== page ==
Wearables are getting a lot of coverage recently. It’s where things are focused at the moment. Money is flowing towards projects and ideas that involve wearable technology. As Alex said, “I am an object. A measurable entity.” This is what is happening now.
But it’s been happening for a long time and we’ve barely noticed. Back in 2000, Michael Froomkin talked about the consumer privacy myopia. We’re still talking about the death of privacy now, 14 years on. Alex used the stark stats that made me sit up and take notice – I ear, I use water and energy. I generate a lot of data: texts, calls, location and social media. If I don’t see an immediate value then I give this data away for free. This is something we can’t measure.
There is no capitalist environment for data. Yet.
As Alex said, we don’t know our own data. This makes us apathetic. It’s also driving a ubiquitous fear of data theft. We need to address this properly if we’re to move on, or just get over it. If not, in the future data will be stigma.
If you don’t believe this, Alex shone a light on it.
Behaviour modification in the future will be normal. If you have car insurance they will know what you’re doing, always. You’ll suddenly find yourself signed up for things you didn’t know you were getting involved with. Driving erratically, your insurance gets cancelled the moment you start doing so.
The sad thing is, it’ll be the poorest that will be affected most. Those who need to drive costs down. So, what can we do as those who are designing the future?
1. Be transparent as a designer.
2. Build standard communication strategies. Think how plastics are made and marketed and recycled. Will we have this for connected objects? We should allow for data export, for example.
3. Decide where your responsibility lies to the user. This is really important. It’s not just about making; it’s about aftercare, about SLAs. What will you do, who will you partner with?
4. Ask permission.
5. Give people the opportunity to make money with you. Everyone has ideas, so give them something back. Amazon and eBay do this, but Google doesn’t. Can it? Alex wanted to see data marketplaces. A proposition that is scary and incredibly smart.
6. Keep educating people. There is a real obligation for this. It’s more than just good PR.
You can see Alex’s slides from the event on her SlideShare.
Faris bound on the stage wearing a From the Future t-shirt. He is the living embodiment of the true definition of awesome. A man who describes himself as slightly out of time, he has written books (well, the opening chapter of one), won awards and done some fantastic work along the way. He was anything but calm, but also coherent despite rushing about at 100 miles per hour.
He put forth the idea that change hasn’t been noticeable to those experiencing it. The future arrives and we get on with it. And the reason for this is mental time travel: chronesthesia. This is what makes us human: we are anticipation machines. We think about the future, and we have memories.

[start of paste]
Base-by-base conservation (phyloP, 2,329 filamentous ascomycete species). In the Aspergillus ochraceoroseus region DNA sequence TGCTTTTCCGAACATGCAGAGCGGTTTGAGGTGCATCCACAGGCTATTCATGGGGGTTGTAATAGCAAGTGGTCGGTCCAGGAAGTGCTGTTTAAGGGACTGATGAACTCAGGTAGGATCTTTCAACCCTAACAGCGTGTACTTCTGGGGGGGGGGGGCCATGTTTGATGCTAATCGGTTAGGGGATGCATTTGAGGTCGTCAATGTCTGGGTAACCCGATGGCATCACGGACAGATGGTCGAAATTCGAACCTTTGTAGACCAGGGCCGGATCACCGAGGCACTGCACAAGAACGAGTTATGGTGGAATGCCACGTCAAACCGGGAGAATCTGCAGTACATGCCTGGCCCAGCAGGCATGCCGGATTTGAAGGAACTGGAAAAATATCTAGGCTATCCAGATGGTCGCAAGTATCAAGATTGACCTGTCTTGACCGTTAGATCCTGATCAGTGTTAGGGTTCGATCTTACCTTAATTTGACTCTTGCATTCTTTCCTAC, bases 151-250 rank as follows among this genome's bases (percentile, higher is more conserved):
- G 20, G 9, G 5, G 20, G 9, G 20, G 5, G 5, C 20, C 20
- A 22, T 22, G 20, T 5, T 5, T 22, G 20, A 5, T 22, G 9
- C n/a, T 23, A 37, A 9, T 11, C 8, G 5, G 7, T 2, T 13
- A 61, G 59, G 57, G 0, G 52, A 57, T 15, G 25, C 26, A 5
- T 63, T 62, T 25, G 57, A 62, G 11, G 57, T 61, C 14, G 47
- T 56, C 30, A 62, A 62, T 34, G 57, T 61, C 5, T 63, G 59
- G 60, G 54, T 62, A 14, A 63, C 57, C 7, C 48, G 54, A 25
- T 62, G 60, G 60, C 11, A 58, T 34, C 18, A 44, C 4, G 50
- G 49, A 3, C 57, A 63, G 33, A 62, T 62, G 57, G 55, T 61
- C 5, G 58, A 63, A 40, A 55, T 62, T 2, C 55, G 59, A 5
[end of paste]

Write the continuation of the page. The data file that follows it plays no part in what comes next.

Design is no different. It’s about doing things for the future.
Here’s an interesting fact: our brain is just two per cent of body mass, but it uses 20 per cent of all the energy our bodies consume. No matter how much or little you’re thinking, it still uses that 20 per cent. It’s like a SETI screensaver that kicks in – just one of Faris’s many geeky jokes peppering his talk. Your brain is constantly building memories, daydreaming and scenario modelling, and planning.
If it didn’t do this we couldn’t conceive of a future. Consequence is possible because of how our brains work. We can only create a future because we can conceive of one. Without a sense of it, our civilisation couldn’t and wouldn’t exist.
It’s not just profound, it’s important. It is able to handle multi-variant futures and allow to imagine them. However, these are tainted by mistrust, so we should think of them in a useful way.
To illustrate this, Faris talked about how we must move beyond these constraints. If we apply Moore’s Law to the internet, we get to the point where it’s shoved into anything and everything. So when you buy milk on the way home, your fridge says stuff like, “People who bought milk also bought…”
Faris would prefer to call it the Thingernet and not the Internet of Things. We are moving from an internet of utterance to one of behaviour. And it’s this that we must design for. What patterns can we see and what do they tell us? He reminded us that the future we imagine determines how we get there. Everyone. Collectively. And that’s why we should think of the people, the humanity. This will make the future a positive experience for all.
So, there you have it. Firestarters. A lot of information that was, on the night, hard to make sense of. A week or so on and it’s not got any easier, but it has opened a great many ideas and thoughts.
The future is what we make it. Let’s design it properly. Let’s not just shove the internet into it.